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Top insights from this year’s PPG

James Evelegh picks out some of the highlights from this year’s Publishing Partners Guide.

By James Evelegh

Top insights from this year’s PPG

The Publishing Partners Guide 2024 was distributed recently with the Jan/Feb issue of InPublishing magazine. In addition to in-depth profiles of leading suppliers, the PPG also featured fourteen articles. Here is an insight from each.

  1. “Extraordinary reporting generates extraordinary trust, along with huge audiences and deep engagement – combine these and you can start creating your own model for a business that empowers journalism, and journalism that empowers your business.” (The Independent’s Christian Broughton)
  2. “A publisher’s SDK app enables subscribers to access their digital edition seamlessly within the publisher’s existing app. This eliminates the need for users to download a separate app, reducing hassle and potentially boosting engagement.” (PressReader’s Ana Cervantes – advertorial)
  3. “Newsquest has taken a diverse approach to its digital transformation, ensuring not all its eggs were placed in one basket. Last year, its revenues grew by 3 per cent to £190m and its audience by 12 per cent to 50m monthly readers across 200 titles.” (Newsquest’s Katie French)
  4. “Educate advertisers on metrics beyond clicks. Highlight the importance of attention metrics such as time spent on landing pages, ad visibility, and engagement rates rather than focusing solely on click-through rates.” (Smartico’s Christian Scherbel – advertorial)
  5. “In an ephemeral world of screen-fatigue, printed publications still give joy and inspiration. And in a consolidating market focused on digital migration, there’s space for publishers to succeed creating beautiful, resonant magazines and finding readers who love them.” (Anthem’s Jon Bickley)
  6. “Those same technological advances that allow us to communicate more effectively also carry the risk of overreliance. This can lead to an efficient but impersonal, generic and mechanical experience for the customer.” (Warners’ Natalie Smith – advertorial)
  7. “Such are the opportunities, it is hard sometimes, especially as a smaller player, not to get distracted by the next shiny idea. Work out what you’re really good at and make sure you prioritise that first and foremost. On the new ideas, as they say, fail fast and learn.” (Faversham House’s Amanda Barnes)
  8. “AI can already support research, fact-checking and even provide early drafts of articles. Does this threaten the profession? We don’t think so. Like so many other advances in technology, AI will free up space and time for journalists to concentrate on the creation of high-value, absolutely must-have content.” (Full Fat Things’ Vicky Macey – advertorial)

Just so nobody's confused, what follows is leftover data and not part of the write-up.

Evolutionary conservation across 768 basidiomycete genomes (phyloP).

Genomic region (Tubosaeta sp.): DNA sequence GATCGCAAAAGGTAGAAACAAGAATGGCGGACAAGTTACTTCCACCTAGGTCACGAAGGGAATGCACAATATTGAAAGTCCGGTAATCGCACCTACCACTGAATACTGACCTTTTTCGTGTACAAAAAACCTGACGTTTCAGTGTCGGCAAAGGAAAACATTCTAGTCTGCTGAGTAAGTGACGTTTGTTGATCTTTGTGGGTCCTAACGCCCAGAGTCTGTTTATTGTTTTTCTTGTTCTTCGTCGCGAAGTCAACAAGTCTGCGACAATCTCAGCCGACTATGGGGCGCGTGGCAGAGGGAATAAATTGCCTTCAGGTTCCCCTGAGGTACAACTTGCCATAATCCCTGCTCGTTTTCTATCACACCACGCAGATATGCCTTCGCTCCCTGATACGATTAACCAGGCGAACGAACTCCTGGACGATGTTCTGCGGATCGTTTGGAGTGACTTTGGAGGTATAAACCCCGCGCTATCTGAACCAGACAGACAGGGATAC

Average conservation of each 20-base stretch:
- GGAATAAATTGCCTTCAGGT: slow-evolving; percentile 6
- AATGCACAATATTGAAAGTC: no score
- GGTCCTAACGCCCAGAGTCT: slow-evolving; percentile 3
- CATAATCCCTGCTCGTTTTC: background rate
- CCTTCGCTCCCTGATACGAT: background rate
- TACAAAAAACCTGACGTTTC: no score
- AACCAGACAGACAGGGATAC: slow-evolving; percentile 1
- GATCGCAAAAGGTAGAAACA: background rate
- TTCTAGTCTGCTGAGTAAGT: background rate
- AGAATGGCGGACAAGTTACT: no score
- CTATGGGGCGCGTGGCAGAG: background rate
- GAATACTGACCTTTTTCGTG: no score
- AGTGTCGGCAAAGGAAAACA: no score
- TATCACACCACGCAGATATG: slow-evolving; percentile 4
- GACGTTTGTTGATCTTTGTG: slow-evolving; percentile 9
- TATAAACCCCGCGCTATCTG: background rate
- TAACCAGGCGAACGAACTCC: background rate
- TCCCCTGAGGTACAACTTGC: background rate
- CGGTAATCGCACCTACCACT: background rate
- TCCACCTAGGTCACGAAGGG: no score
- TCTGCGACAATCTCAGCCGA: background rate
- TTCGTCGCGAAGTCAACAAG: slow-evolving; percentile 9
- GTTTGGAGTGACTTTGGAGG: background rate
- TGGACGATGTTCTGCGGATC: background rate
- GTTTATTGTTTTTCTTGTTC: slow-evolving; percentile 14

9. “Building an effective content distribution strategy is crucial for long-term success. That’s why almost a quarter of CPL One’s employees are dedicated to implementing distribution strategies.” (CPL One’s Sarah Simpson)
  10. “Scope 3 reporting is now a feature of supply chain compliance as well as a legal requirement in some cases and taking responsibility for measuring it and implementing actions for reducing it are key.” (Denmaur’s Danny Doogan – advertorial)
  11. “The industry needs to work collectively to develop robust, scalable and sustainable systems to help detect misconduct and stop bad actors finding their way through the publishing process. A united and direct response is the only way to safeguard the integrity of science.” (IOP Publishing’s Antonia Seymour)
  12. “There is nothing quite like meeting in person to find out how a client’s business is doing, how the person is doing, and watching the body language and facial expressions as they relate with you. You can often smell trouble in-person that isn’t perceptible on video calls.” (AdvantageCS’s Dan Heffernan – advertorial)
  13. “There are no lasting, “silver bullets”. Today’s good ideas degrade and become tired quickly. Today’s half-good ideas need fine-tuning. Today’s bad ideas need burying quickly, whilst analysing (and remembering!) the lessons learned.” (Wessenden’s Jim Bilton)
  14. “There is certainly an active trend towards replacing legacy digital editions with a much more vibrant experience that will drive more adoption and engagement.” (eMagazines’ Blake Pollard – advertorial)

All these articles can be read in full in the digital edition, where you will also find full details of many leading suppliers to the publishing industry. I hope you will find it a useful resource throughout the year…

You can catch James Evelegh’s regular column in the InPubWeekly newsletter, which you can register to receive here.